criticism which came to a head when an arrest warrant was issued against Sudan’s sitting President Omar al-Bashir. 6 6

The first warrant of arrest for war crimes and crimes against humanity was issued by ICC PTC I in Situation in Darfur, Sudan: Prosecutor v al Bashir (Warrant of Arrest for Omar Hassan Ahmad al Bashir) ICC-02/05-01/09-1 (4 March 2009). After the Appeals Chamber’s partial overturning of this decision (Situation in Darfur, Sudan: Prosecutor v al Bashir (Judgement on the appeal of the Prosecutor against the ‘Decision on the Prosecution’s Application for a Warrant of Arrest against Omar Hassan Ahmad al Bashir’) ICC-02/05-01/09-OA (3 February 2010)) a second warrant of arrest including a genocide charge was issued: Situation in Darfur, Sudan: Prosecutor v al Bashir (Second Warrant of Arrest for Omar Hassan Ahmad al Bashir) ICC-02/05-01/09-95 (12 May 2010). The ICC’s investigations in Sudan do not end with those against al-Bashir, other cases are pending. So, in 2007, two arrest warrants against (former) Sudanese senior leaders were issued by ICC Pre-Trial Chamber I: Situation in Darfur, Sudan: Prosecutor v Harun and Kushayb (Warrant of Arrest for Ahmad Harun) ICC-02/05-01/07-2-Corr (27 April 2007); Situation in Darfur, Sudan: Prosecutor v Harun and Kushayb (Warrant of Arrest for Ali Kushayb) ICC-02/05-01/07-3-Corr (27 April 2007). In 2012, a further warrant of arrest against the current Minister of National Defence were issued by ICC Pre-Trial Chamber I Situation in Darfur, Sudan: Prosecutor v Hussein (Warrant of Arrest for Abdel Raheem Muhammad Hussein) ICC-02/05-01/12-2 (1 March 2012). At the time of writing all accused remained at large. Furthermore, in Situation in Darfur, Sudan: Prosecutor v Banda and Jerbo (Decision on the Confirmation of Charges) ICC-02/05-03/09-121-Corr-Red (7 March 2011) war crimes charges have been confirmed. In this case, both accused appeared voluntary before the Court and are awaiting trial.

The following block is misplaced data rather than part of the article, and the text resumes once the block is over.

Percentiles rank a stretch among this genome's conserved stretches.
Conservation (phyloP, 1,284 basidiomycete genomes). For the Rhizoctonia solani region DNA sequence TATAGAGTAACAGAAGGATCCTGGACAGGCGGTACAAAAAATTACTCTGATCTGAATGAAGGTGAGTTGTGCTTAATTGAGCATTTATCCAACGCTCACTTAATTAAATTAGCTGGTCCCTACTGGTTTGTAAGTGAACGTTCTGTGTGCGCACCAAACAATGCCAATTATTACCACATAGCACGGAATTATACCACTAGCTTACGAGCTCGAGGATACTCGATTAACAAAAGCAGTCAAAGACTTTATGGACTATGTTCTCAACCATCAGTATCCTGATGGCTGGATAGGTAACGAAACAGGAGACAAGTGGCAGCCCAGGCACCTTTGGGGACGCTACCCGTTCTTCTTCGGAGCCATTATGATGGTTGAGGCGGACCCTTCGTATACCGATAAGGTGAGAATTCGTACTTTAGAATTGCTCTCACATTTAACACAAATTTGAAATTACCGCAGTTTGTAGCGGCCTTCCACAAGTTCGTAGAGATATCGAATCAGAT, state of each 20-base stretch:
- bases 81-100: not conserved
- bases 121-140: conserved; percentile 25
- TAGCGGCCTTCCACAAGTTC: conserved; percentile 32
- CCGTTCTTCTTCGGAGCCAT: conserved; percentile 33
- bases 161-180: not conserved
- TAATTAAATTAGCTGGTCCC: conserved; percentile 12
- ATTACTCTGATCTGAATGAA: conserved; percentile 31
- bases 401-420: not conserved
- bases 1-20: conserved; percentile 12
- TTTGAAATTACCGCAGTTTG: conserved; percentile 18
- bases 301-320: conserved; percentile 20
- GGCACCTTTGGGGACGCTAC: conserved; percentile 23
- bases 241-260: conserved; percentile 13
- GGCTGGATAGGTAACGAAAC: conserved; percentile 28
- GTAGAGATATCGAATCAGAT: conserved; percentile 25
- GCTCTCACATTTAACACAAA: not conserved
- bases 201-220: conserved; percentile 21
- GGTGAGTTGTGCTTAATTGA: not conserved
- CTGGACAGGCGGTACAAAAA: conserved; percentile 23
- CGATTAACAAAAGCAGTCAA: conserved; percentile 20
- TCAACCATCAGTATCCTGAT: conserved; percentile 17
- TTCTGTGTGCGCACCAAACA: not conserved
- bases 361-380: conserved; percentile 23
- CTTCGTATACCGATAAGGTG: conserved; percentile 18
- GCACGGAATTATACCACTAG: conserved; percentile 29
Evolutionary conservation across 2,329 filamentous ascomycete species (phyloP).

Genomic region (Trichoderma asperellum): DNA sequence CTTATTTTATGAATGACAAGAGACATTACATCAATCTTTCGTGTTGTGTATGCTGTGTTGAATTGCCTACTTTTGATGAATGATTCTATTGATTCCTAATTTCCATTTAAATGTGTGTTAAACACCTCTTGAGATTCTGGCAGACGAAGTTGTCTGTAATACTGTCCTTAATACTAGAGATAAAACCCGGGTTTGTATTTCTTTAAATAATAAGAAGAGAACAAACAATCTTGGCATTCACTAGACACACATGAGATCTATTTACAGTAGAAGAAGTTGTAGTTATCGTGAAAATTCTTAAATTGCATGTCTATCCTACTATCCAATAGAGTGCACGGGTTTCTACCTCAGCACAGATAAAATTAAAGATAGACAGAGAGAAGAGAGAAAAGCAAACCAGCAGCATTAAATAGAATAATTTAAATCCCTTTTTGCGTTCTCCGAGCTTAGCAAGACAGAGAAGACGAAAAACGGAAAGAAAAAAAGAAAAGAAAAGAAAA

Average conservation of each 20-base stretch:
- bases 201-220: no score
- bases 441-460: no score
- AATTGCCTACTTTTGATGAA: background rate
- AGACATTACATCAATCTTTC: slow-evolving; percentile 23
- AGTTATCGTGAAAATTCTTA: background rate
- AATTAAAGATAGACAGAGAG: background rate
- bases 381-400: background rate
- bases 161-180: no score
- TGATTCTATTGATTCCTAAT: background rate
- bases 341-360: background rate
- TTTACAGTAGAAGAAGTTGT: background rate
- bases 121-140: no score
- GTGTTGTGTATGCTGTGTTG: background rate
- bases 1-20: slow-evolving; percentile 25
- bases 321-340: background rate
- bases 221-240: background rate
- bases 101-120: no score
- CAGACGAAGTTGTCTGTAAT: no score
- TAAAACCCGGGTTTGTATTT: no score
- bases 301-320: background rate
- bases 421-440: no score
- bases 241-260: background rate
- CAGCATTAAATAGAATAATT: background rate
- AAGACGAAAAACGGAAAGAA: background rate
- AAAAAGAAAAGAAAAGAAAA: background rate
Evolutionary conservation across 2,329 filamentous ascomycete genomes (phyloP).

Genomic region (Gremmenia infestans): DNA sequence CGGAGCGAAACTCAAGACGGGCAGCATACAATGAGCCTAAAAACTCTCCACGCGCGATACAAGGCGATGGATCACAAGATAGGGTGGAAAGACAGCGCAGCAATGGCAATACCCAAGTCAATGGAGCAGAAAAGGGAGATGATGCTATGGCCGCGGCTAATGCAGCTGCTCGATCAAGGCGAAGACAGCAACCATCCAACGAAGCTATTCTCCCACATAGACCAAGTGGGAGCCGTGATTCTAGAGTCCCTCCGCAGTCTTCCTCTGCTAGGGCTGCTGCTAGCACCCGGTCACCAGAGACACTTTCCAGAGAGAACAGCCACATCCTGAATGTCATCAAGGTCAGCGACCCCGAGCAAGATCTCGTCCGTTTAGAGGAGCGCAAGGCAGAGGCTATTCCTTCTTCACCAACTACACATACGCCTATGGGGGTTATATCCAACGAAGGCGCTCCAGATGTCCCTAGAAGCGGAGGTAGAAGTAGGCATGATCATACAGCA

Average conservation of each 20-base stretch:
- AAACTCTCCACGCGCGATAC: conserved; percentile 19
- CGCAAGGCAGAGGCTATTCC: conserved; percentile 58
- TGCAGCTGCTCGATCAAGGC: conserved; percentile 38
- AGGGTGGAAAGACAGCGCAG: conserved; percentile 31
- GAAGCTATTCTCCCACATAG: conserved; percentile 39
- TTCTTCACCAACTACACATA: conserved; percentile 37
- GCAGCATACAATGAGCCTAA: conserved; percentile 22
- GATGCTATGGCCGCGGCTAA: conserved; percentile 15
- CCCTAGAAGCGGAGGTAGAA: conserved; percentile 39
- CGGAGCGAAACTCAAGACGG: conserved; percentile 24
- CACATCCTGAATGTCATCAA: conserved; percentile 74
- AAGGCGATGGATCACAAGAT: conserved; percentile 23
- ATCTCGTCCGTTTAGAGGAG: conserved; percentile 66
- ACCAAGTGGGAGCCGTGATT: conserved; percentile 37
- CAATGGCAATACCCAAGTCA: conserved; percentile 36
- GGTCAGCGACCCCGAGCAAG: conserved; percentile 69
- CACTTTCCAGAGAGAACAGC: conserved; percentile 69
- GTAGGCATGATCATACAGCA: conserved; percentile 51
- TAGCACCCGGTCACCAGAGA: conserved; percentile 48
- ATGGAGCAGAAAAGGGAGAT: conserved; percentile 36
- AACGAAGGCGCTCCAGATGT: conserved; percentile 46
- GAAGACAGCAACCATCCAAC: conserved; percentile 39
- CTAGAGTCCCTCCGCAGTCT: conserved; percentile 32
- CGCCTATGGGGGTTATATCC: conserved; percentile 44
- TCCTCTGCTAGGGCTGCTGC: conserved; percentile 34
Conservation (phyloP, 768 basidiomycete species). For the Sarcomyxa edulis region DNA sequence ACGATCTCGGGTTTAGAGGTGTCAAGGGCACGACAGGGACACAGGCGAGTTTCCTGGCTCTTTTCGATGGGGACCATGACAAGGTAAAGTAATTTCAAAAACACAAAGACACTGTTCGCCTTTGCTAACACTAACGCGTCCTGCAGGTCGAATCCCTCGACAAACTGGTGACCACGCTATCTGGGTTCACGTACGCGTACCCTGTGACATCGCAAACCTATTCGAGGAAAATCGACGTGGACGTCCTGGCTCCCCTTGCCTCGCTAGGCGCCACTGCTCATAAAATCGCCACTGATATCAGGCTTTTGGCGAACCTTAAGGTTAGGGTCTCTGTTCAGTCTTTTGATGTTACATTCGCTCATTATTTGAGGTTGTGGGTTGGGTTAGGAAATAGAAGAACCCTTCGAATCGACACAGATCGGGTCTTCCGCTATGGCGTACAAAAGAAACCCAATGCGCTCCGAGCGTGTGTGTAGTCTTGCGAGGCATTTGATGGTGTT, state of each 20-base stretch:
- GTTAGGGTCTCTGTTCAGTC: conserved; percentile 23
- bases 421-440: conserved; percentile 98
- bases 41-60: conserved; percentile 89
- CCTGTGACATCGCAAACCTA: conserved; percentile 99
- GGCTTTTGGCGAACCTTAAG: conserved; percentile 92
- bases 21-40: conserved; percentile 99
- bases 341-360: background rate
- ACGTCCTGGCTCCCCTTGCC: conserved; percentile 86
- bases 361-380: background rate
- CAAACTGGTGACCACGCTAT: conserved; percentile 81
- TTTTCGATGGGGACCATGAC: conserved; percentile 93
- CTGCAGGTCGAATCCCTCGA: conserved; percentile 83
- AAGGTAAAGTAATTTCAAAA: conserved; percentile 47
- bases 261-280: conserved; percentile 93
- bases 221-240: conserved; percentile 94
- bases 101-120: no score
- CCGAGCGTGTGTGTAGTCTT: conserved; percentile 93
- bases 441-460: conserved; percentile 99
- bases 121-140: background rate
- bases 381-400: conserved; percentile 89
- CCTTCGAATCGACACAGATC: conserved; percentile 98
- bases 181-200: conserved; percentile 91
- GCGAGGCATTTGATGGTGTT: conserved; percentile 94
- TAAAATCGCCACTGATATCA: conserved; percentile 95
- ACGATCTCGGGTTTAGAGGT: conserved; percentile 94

Although the African Union (hereinafter, ‘AU’) promoted the ICC unreservedly some years ago, calling, for example, for universal ratification of the Rome Statute in its strategic plan for 2004–7, 7 7

AU, ‘Strategic Plan of the Commission of the African Union, Volume 3: 2004-2007 Plan of Action’ (May 2004) 65.

its attitude changed considerably with the issuance of the al-Bashir arrest warrant. 8 8